Tips: Your choice of bridle should strike a good balance between comfortability and responsiveness. Tack designers have a very specific interest when making bridles. These include the curb, bars, lip, tongue, nose, softer tendon lower on the nose, brow, and poll. You have to be mindful of these points when buying a bridle. If you buy the wrong sized bridle, you can cause your horse extreme discomfort. The right sized bridle will allow your horse to be the most comfortable while allowing you to maintain the greatest amount of control.
7) The Martingale
What You Should Know:A martingale is a strap or set of straps that attaches to the noseband of a horse. The martingale is primarily used to inhibit the horse from raising its head too high when being ridden. If placed properly, you should be able to place your hand between the horse’s neck and the strap. Never allow the martingale to hang too low or it may get caught between the horse’s legs causing possible injury.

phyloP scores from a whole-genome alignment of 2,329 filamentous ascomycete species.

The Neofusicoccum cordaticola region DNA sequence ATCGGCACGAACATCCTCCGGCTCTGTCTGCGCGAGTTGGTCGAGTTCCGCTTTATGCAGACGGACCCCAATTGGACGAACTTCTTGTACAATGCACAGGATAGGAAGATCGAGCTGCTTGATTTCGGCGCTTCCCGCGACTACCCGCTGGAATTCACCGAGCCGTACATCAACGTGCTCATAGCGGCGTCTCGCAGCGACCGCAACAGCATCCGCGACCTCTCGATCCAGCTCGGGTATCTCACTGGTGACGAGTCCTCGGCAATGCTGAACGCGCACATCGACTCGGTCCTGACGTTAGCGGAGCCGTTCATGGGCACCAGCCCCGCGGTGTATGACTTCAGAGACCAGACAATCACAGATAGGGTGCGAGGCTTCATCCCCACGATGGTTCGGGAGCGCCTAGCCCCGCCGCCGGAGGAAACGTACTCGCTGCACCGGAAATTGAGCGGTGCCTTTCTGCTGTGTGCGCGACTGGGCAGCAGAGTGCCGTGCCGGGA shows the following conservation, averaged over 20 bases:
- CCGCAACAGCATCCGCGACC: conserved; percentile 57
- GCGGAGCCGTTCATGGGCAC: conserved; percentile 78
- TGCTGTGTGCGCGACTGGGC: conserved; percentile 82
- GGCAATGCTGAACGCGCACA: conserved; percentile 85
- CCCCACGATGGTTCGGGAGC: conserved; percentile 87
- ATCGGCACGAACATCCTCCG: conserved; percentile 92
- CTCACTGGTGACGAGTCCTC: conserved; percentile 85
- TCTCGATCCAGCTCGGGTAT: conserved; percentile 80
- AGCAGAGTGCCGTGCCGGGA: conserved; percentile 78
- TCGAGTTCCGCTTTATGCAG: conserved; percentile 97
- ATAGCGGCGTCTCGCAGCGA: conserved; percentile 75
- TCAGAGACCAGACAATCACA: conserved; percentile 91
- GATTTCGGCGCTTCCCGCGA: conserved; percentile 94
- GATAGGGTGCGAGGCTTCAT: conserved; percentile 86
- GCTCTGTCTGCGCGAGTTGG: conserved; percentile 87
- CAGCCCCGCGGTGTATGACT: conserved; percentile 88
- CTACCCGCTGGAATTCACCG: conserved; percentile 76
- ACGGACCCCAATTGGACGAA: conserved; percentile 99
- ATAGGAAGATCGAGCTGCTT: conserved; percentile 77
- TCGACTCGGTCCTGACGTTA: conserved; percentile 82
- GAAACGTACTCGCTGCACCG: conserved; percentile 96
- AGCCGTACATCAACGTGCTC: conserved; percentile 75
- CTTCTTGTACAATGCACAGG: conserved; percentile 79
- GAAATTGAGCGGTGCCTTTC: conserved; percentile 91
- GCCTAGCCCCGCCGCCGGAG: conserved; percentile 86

Tips: There are two distinctive types of martingales. There are running martingales, where the rings should reach to the horse’s withers if stretched taut, and standing martingales, where the loop should reach to the horse’s chin. When using martingales, you should use rein stops to avoid the rings getting tangled with the bit. The only time that martingales should come into play is if the horse throws its head too high. Ensure that you fit the martingale correctly. If it’s too tight or too short, it’ll restrict movement of the horse’s head.
8) The Girth
What You Should Know:A girth is an essential piece of tack that is used to secure the saddle. There are many different kinds of girths available for you to choose from. They come in different shapes, colors, styles, disciplines, and saddles. Essentially, a girth can be tailored specifically to not only the horse but also the rider.